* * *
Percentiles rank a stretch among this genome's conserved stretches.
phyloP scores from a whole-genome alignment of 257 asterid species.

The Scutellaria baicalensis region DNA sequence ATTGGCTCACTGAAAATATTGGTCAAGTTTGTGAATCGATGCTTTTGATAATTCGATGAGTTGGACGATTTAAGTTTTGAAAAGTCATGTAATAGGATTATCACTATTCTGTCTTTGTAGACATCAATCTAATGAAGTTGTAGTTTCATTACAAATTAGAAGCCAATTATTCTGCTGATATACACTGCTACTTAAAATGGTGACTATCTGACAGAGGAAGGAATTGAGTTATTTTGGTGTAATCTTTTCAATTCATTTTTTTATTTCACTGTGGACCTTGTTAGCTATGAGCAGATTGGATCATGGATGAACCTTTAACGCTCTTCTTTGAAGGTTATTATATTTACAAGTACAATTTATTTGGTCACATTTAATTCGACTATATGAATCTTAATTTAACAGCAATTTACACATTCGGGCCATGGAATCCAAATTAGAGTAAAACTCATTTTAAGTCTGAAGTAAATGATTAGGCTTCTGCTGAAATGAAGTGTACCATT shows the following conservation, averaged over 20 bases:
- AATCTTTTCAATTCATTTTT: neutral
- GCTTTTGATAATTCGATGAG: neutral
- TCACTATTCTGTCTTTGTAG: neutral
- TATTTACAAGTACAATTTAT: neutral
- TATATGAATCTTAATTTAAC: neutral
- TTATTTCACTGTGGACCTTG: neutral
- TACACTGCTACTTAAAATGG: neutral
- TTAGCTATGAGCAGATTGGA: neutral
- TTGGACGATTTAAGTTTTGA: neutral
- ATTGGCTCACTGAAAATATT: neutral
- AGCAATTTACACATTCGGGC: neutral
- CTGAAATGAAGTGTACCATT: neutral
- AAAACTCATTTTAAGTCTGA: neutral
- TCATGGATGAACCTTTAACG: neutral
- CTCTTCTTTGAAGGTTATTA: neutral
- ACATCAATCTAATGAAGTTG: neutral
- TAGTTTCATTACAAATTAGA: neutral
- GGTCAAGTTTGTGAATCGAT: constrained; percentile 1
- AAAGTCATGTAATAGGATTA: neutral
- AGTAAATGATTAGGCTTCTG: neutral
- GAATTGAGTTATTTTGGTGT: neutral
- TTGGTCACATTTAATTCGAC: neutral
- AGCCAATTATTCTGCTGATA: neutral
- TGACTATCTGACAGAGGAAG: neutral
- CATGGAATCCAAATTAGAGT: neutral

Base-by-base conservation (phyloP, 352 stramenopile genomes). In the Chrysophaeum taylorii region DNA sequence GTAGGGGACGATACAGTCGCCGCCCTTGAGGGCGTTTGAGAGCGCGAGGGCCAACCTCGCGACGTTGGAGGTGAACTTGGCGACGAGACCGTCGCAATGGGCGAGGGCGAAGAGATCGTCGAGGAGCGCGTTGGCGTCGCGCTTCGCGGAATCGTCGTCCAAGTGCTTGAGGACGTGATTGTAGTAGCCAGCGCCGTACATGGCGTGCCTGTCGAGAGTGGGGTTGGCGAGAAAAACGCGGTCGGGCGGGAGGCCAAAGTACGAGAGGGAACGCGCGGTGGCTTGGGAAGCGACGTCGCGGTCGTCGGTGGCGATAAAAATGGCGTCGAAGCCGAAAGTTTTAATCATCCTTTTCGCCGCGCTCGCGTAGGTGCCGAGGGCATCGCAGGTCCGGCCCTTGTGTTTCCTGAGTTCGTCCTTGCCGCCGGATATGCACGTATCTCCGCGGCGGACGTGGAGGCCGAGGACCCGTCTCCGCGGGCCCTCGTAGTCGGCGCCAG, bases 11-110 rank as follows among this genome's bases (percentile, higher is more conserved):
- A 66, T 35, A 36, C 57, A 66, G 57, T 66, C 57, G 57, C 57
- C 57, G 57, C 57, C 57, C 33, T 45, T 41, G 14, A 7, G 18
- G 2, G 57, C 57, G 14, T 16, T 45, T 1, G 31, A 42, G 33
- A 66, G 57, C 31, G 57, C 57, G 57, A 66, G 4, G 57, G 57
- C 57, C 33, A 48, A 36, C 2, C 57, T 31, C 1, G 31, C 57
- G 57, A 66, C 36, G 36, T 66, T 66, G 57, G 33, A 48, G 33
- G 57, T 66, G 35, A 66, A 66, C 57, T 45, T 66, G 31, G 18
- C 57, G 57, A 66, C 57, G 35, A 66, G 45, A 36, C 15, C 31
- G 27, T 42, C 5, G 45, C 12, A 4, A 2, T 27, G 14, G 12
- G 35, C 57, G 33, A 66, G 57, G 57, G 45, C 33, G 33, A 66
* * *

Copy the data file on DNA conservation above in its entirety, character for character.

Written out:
Percentiles rank a stretch among this genome's conserved stretches.
phyloP scores from a whole-genome alignment of 257 asterid species.

The Scutellaria baicalensis region DNA sequence ATTGGCTCACTGAAAATATTGGTCAAGTTTGTGAATCGATGCTTTTGATAATTCGATGAGTTGGACGATTTAAGTTTTGAAAAGTCATGTAATAGGATTATCACTATTCTGTCTTTGTAGACATCAATCTAATGAAGTTGTAGTTTCATTACAAATTAGAAGCCAATTATTCTGCTGATATACACTGCTACTTAAAATGGTGACTATCTGACAGAGGAAGGAATTGAGTTATTTTGGTGTAATCTTTTCAATTCATTTTTTTATTTCACTGTGGACCTTGTTAGCTATGAGCAGATTGGATCATGGATGAACCTTTAACGCTCTTCTTTGAAGGTTATTATATTTACAAGTACAATTTATTTGGTCACATTTAATTCGACTATATGAATCTTAATTTAACAGCAATTTACACATTCGGGCCATGGAATCCAAATTAGAGTAAAACTCATTTTAAGTCTGAAGTAAATGATTAGGCTTCTGCTGAAATGAAGTGTACCATT shows the following conservation, averaged over 20 bases:
- AATCTTTTCAATTCATTTTT: neutral
- GCTTTTGATAATTCGATGAG: neutral
- TCACTATTCTGTCTTTGTAG: neutral
- TATTTACAAGTACAATTTAT: neutral
- TATATGAATCTTAATTTAAC: neutral
- TTATTTCACTGTGGACCTTG: neutral
- TACACTGCTACTTAAAATGG: neutral
- TTAGCTATGAGCAGATTGGA: neutral
- TTGGACGATTTAAGTTTTGA: neutral
- ATTGGCTCACTGAAAATATT: neutral
- AGCAATTTACACATTCGGGC: neutral
- CTGAAATGAAGTGTACCATT: neutral
- AAAACTCATTTTAAGTCTGA: neutral
- TCATGGATGAACCTTTAACG: neutral
- CTCTTCTTTGAAGGTTATTA: neutral
- ACATCAATCTAATGAAGTTG: neutral
- TAGTTTCATTACAAATTAGA: neutral
- GGTCAAGTTTGTGAATCGAT: constrained; percentile 1
- AAAGTCATGTAATAGGATTA: neutral
- AGTAAATGATTAGGCTTCTG: neutral
- GAATTGAGTTATTTTGGTGT: neutral
- TTGGTCACATTTAATTCGAC: neutral
- AGCCAATTATTCTGCTGATA: neutral
- TGACTATCTGACAGAGGAAG: neutral
- CATGGAATCCAAATTAGAGT: neutral

Base-by-base conservation (phyloP, 352 stramenopile genomes). In the Chrysophaeum taylorii region DNA sequence GTAGGGGACGATACAGTCGCCGCCCTTGAGGGCGTTTGAGAGCGCGAGGGCCAACCTCGCGACGTTGGAGGTGAACTTGGCGACGAGACCGTCGCAATGGGCGAGGGCGAAGAGATCGTCGAGGAGCGCGTTGGCGTCGCGCTTCGCGGAATCGTCGTCCAAGTGCTTGAGGACGTGATTGTAGTAGCCAGCGCCGTACATGGCGTGCCTGTCGAGAGTGGGGTTGGCGAGAAAAACGCGGTCGGGCGGGAGGCCAAAGTACGAGAGGGAACGCGCGGTGGCTTGGGAAGCGACGTCGCGGTCGTCGGTGGCGATAAAAATGGCGTCGAAGCCGAAAGTTTTAATCATCCTTTTCGCCGCGCTCGCGTAGGTGCCGAGGGCATCGCAGGTCCGGCCCTTGTGTTTCCTGAGTTCGTCCTTGCCGCCGGATATGCACGTATCTCCGCGGCGGACGTGGAGGCCGAGGACCCGTCTCCGCGGGCCCTCGTAGTCGGCGCCAG, bases 11-110 rank as follows among this genome's bases (percentile, higher is more conserved):
- A 66, T 35, A 36, C 57, A 66, G 57, T 66, C 57, G 57, C 57
- C 57, G 57, C 57, C 57, C 33, T 45, T 41, G 14, A 7, G 18
- G 2, G 57, C 57, G 14, T 16, T 45, T 1, G 31, A 42, G 33
- A 66, G 57, C 31, G 57, C 57, G 57, A 66, G 4, G 57, G 57
- C 57, C 33, A 48, A 36, C 2, C 57, T 31, C 1, G 31, C 57
- G 57, A 66, C 36, G 36, T 66, T 66, G 57, G 33, A 48, G 33
- G 57, T 66, G 35, A 66, A 66, C 57, T 45, T 66, G 31, G 18
- C 57, G 57, A 66, C 57, G 35, A 66, G 45, A 36, C 15, C 31
- G 27, T 42, C 5, G 45, C 12, A 4, A 2, T 27, G 14, G 12
- G 35, C 57, G 33, A 66, G 57, G 57, G 45, C 33, G 33, A 66